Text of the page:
BEIRUT: The heated exchange between caretaker Prime Minister Saad Hariri and Hezbollah over Iran’s policies in Lebanon and the Gulf region is not likely to spin out of control or threaten the country’s stability, political analysts said Friday.
Hariri and Hezbollah engaged in virulent rhetoric shortly after Hariri accused Iran Thursday of “flagrant interference” in the internal affairs of Lebanon and Arab Gulf states.
The verbal exchanges shattered Hezbollah’s silence on Hariri’s fierce campaign against the party’s arsenal. Since the collapse of his government in January, Hariri and his March 14 allies have launched scathing attacks on Hezbollah, accusing it of using its weapons to achieve political goals in Lebanon. They demand that Hezbollah puts its weapons under state control.
Addressing a Lebanese-Saudi economic forum, Hariri vowed Thursday not to let Lebanon become an Iranian protectorate, saying Tehran’s policy in the region was no longer acceptable. Hariri’s speech drew a swift response from Hezbollah which accused Hariri of serving the U.S. policy in the region and seeking to turn Lebanon into “an American-Israeli protectorate.”
“Raising the bar in political speech and raising tension between the parties do not necessarily translate into a full scale war. We might witness limited skirmishes in mixed areas, but these skirmishes can be contained by the army,” Carol Maalouf, a political analyst, told The Daily Star.
Maalouf, also a lecturer in political science and political history of Lebanon at Notre Dame University, said that neither the rival leaders of Hezbollah and Hariri’s Future Movement, nor their supporters, have the will to fight one another.
“I don’t think the silent majority have the will to go to armed struggle with any opposing party,” she said. “Despite the tension and fear from both sides, there are no indications of a full-scale war.”
Talal Atrissi, an expert on Iran and Middle East affairs, agreed with Maalouf, ruling out any street sectarian clashes between supporters of Hariri and Hezbollah.
“I don’t think the tension between Hariri and Hezbollah will erupt into street violence, especially [since] we are in a phase of Cabinet formation. Neither Hariri, nor Hezbollah, which is participating in the Cabinet, has an interest in street violence ahead of the Cabinet formation,” Atrissi told The Daily Star.
“Besides, there is no local, regional or international decision for a military flare-up in Lebanon because Lebanon is not a priority for America and Gulf states. Priority is now for Libya, Yemen, Bahrain and Egypt,” Atrissi said.
Atrissi, a lecturer at the Lebanese University, said Hariri’s tough stance on Iran was “a translation of the tension between Iran and the Gulf states.”
A political source close to the government explained the reasons behind Hariri’s tough stand against Iran, saying the leader of the Future Movement acted to defend the case of Lebanese expatriates working in the Gulf states after Hezbollah leader Sayyed Hassan Nasrallah’s verbal attacks on Bahrain’s rulers raised fears of their expulsion.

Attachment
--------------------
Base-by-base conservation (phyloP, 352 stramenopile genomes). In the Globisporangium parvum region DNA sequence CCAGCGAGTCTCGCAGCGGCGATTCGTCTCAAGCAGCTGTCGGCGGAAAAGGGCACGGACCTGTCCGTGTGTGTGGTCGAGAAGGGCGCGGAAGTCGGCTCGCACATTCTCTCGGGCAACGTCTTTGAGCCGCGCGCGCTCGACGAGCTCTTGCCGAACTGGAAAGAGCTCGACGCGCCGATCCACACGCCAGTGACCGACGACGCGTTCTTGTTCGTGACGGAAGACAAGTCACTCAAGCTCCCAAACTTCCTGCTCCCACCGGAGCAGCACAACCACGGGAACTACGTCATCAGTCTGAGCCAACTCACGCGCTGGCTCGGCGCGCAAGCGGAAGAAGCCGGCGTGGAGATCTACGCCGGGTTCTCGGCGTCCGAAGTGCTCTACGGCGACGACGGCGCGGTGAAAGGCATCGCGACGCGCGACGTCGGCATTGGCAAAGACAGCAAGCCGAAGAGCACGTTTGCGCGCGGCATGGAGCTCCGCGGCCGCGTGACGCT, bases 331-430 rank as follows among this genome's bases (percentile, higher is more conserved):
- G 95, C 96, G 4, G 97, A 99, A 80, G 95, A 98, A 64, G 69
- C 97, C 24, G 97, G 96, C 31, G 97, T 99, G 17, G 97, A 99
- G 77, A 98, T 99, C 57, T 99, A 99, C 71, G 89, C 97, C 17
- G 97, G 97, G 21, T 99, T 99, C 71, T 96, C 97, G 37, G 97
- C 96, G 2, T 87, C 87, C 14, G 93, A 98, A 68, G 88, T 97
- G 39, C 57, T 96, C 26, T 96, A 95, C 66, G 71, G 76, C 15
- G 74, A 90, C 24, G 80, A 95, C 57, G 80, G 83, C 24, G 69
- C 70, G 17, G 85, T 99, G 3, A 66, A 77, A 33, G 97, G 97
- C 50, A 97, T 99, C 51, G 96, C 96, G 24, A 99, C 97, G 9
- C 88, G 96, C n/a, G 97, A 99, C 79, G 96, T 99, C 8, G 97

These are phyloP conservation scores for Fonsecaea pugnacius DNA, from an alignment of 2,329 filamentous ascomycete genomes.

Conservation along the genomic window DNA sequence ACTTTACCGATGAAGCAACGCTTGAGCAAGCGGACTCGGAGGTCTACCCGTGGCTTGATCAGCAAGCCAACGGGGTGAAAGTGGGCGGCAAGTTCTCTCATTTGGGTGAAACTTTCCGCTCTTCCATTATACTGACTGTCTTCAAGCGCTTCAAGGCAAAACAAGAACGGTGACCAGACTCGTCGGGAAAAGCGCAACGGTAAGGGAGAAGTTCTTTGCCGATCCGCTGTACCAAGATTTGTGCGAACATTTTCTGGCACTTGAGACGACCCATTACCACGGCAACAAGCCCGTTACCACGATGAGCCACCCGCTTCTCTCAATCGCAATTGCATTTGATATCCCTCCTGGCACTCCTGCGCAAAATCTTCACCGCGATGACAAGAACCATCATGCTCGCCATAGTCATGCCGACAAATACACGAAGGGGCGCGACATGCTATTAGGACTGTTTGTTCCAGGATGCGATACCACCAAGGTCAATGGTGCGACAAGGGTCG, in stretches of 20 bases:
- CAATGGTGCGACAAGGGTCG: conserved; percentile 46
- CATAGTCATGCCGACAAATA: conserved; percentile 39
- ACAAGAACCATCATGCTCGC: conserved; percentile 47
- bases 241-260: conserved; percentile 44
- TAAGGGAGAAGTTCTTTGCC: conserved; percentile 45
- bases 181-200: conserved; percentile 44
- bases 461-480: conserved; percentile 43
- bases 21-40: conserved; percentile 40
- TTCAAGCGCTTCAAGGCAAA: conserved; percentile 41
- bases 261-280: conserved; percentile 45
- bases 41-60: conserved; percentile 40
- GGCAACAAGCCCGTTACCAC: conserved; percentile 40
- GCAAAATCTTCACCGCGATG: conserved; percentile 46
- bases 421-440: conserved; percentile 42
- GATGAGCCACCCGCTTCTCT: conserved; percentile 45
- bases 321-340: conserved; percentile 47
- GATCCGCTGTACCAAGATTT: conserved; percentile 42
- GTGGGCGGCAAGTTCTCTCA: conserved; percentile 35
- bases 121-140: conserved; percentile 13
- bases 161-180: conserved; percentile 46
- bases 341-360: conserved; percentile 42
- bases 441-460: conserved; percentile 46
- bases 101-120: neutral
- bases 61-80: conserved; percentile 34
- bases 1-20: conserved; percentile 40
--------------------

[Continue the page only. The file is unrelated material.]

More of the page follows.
“There are 300,000 Lebanese expatriates working in the Gulf states. The tough stance against Iran was meant to send a message to Gulf leaders that the Lebanese party [Hezbollah] attacking Gulf leaders does not represent the viewpoint of all the Lebanese, that the majority of the Lebanese do not agree to this viewpoint and that they respect all Gulf states,” the source told The Daily Star. “With this stand, Hariri is helping not to make the Lebanese pay the price of non-official Lebanese political positions.”
The source said that Hariri’s tough stance was also in response to recent Iranian statements, the latest of which, by an Iranian parliamentary committee, declared that “Bahrain and Lebanon are part of Iran’s sphere of influence.”
“This prompted the caretaker government to respond to the Iranian statement,” the source said.
Despite the rising tension between the two sides following Hariri’s statement, Atrissi said he was confident that things would not spin out of control “because there is no decision from Hariri or Hezbollah to fight each other.”
“The atmosphere is not alarmingly tense. The political and sectarian tension is under control,” he added.
Maalouf said there are two prerequisites for a war of words to erupt into an armed struggle between the parties.
“Firstly, there should be the will by the local parties to fight each other, and secondly there should be a regional consent for that will. But I don’t think there is a will on either the local parties or regional powers,” she said.
“So far, I don’t believe there is a regional decision to settle scores on the Lebanese arena in the near future. But in the long term, it cannot be ruled out completely,” Maalouf said.
She pointed out that the March 8 and 14 parties have been left without their regional allies.
“The March 14 coalition has lost their Egyptian ally [ousted President Hosni Mubarak]. Also, the Americans are preoccupied trying to settle other explosive regional conflicts in Libya and Yemen,” Maalouf said. As for the March 8 groups, “Syria is busy with its own uprising,” she added.
Maalouf said the only condition that might ignite “a Sunni-Shiite conflict is the possibility of the Saudi-Iranian war of words translated in the Lebanese arena as we have seen in previous regional conflicts.”
Atrissi ruled out a more serious escalation of tension between Iran and Gulf states. “The Gulf states have no interest or ability to escalate the situation with Iran,” he said.
Hariri’s remarks came as tension was rising between Iran and Gulf states after Tehran objected to the dispatch of Saudi troops to Bahrain to quell Shiite-led protests and an Iranian spying row with Kuwait.
In a statement after their meeting in Riyadh last week, the foreign ministers of the six-nation Gulf Cooperation Council condemned Iran’s “continuing interference” in GCC states’ affairs.